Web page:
Like its predecessors music for the most part isn’t really a crucial part to the game, for most of the game its basic linear story-telling but the void of sound helps set the tone even more for the game because you are in a post apocalyptic world where zombies are everywhere and the biggest threat you face is each other.

People replace the sense of kindness for cruelty to get by and to try to survive against the new frontier. But really though it is just so nice to see Clementine alive after all these years and still taking care of that baby in tow aiming to keep herself and the kid safe as they blow people and zombies brains out.

Conclusion though the game  is pretty nice, and considering its Walking Dead title again from Telltale I didn’t really need to say that, the titles generally speak for themselves and they remain a staple of enjoyment in the games we play.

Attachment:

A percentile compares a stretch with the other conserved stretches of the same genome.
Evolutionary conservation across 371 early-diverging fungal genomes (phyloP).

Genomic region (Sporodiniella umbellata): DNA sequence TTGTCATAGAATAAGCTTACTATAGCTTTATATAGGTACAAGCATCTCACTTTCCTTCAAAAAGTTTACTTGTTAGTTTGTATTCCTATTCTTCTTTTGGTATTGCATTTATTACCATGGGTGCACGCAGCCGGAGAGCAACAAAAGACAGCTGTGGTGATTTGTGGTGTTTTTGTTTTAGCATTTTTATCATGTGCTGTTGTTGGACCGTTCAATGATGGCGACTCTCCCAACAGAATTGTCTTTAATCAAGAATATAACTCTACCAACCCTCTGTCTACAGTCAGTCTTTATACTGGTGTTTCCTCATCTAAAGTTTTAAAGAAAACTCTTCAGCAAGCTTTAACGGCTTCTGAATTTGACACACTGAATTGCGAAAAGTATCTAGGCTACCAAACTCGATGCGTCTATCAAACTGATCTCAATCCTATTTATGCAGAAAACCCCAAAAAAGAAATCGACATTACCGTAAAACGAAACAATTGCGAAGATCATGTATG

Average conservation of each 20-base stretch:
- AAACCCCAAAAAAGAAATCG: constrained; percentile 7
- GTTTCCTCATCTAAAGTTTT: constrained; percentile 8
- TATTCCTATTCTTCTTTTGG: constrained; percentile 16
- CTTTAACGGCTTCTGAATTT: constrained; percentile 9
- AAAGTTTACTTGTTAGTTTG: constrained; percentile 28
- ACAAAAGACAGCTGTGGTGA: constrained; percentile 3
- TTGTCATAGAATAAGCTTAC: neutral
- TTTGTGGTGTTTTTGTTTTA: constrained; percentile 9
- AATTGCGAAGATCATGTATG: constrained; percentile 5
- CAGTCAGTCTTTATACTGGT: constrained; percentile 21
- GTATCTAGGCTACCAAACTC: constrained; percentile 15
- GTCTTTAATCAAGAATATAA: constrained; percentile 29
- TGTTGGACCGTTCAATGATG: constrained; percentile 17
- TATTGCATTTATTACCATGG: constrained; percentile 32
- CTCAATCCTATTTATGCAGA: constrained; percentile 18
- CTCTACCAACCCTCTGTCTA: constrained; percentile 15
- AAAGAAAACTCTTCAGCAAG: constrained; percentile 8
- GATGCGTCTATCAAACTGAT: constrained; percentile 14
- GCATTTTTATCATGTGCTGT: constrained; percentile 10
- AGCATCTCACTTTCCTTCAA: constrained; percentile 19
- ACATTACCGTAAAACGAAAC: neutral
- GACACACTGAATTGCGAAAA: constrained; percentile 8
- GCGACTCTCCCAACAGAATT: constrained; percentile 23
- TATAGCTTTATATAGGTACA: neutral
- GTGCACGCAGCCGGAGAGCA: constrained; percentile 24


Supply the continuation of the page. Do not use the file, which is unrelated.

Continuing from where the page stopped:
-Daniel Clatworthy

Haven Review: Acorn Assault: Rodent Revolution

Title1First up is our disclaimer. We received this game for review purposes only, and as such all opinions in this review are our own. No money has been exchanged for this review.

Adapting board games to electronic platforms is a hit-and-miss operation. Classic titles that have been around for decades are especially difficult. Often the rules quite don’t translate, and developers are slow to release expansion boards, card sets and game pieces in the form of DLC. Fortunately, the game we’re about to review doesn’t have to worry about any of that because it’s unique to the computerized world! Enter Acorn Assault: Rodent Revolution, developed by High Tale Studios and published by Black Shell Media.